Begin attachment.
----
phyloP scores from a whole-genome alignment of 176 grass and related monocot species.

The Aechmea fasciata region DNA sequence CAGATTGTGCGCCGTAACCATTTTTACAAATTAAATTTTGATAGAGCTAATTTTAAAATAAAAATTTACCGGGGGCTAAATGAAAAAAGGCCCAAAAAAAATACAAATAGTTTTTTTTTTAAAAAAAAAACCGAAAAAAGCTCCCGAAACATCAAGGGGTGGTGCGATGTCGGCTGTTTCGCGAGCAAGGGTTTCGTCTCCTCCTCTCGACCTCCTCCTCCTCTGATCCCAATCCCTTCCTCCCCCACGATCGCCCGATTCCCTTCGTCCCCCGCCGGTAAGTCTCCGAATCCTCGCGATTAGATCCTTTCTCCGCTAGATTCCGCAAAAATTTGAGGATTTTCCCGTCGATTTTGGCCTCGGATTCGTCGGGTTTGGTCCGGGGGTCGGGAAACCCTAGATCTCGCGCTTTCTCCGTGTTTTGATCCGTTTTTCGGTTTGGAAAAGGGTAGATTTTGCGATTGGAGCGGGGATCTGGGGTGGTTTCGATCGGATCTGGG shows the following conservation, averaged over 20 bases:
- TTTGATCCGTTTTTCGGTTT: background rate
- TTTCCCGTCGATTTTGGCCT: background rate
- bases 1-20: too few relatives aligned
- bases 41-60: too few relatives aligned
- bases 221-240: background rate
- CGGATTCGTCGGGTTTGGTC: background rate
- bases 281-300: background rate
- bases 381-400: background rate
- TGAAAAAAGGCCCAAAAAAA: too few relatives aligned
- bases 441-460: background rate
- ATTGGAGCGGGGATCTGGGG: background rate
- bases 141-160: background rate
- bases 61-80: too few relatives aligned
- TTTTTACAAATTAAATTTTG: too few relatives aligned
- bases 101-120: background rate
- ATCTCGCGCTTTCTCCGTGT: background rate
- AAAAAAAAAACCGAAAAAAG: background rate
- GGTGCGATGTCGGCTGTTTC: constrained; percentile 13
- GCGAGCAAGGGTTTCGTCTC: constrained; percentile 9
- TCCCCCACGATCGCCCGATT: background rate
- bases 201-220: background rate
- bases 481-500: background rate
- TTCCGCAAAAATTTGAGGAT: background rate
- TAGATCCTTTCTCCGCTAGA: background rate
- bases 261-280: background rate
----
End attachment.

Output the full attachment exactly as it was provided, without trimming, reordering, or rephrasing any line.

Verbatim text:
phyloP scores from a whole-genome alignment of 176 grass and related monocot species.

The Aechmea fasciata region DNA sequence CAGATTGTGCGCCGTAACCATTTTTACAAATTAAATTTTGATAGAGCTAATTTTAAAATAAAAATTTACCGGGGGCTAAATGAAAAAAGGCCCAAAAAAAATACAAATAGTTTTTTTTTTAAAAAAAAAACCGAAAAAAGCTCCCGAAACATCAAGGGGTGGTGCGATGTCGGCTGTTTCGCGAGCAAGGGTTTCGTCTCCTCCTCTCGACCTCCTCCTCCTCTGATCCCAATCCCTTCCTCCCCCACGATCGCCCGATTCCCTTCGTCCCCCGCCGGTAAGTCTCCGAATCCTCGCGATTAGATCCTTTCTCCGCTAGATTCCGCAAAAATTTGAGGATTTTCCCGTCGATTTTGGCCTCGGATTCGTCGGGTTTGGTCCGGGGGTCGGGAAACCCTAGATCTCGCGCTTTCTCCGTGTTTTGATCCGTTTTTCGGTTTGGAAAAGGGTAGATTTTGCGATTGGAGCGGGGATCTGGGGTGGTTTCGATCGGATCTGGG shows the following conservation, averaged over 20 bases:
- TTTGATCCGTTTTTCGGTTT: background rate
- TTTCCCGTCGATTTTGGCCT: background rate
- bases 1-20: too few relatives aligned
- bases 41-60: too few relatives aligned
- bases 221-240: background rate
- CGGATTCGTCGGGTTTGGTC: background rate
- bases 281-300: background rate
- bases 381-400: background rate
- TGAAAAAAGGCCCAAAAAAA: too few relatives aligned
- bases 441-460: background rate
- ATTGGAGCGGGGATCTGGGG: background rate
- bases 141-160: background rate
- bases 61-80: too few relatives aligned
- TTTTTACAAATTAAATTTTG: too few relatives aligned
- bases 101-120: background rate
- ATCTCGCGCTTTCTCCGTGT: background rate
- AAAAAAAAAACCGAAAAAAG: background rate
- GGTGCGATGTCGGCTGTTTC: constrained; percentile 13
- GCGAGCAAGGGTTTCGTCTC: constrained; percentile 9
- TCCCCCACGATCGCCCGATT: background rate
- bases 201-220: background rate
- bases 481-500: background rate
- TTCCGCAAAAATTTGAGGAT: background rate
- TAGATCCTTTCTCCGCTAGA: background rate
- bases 261-280: background rate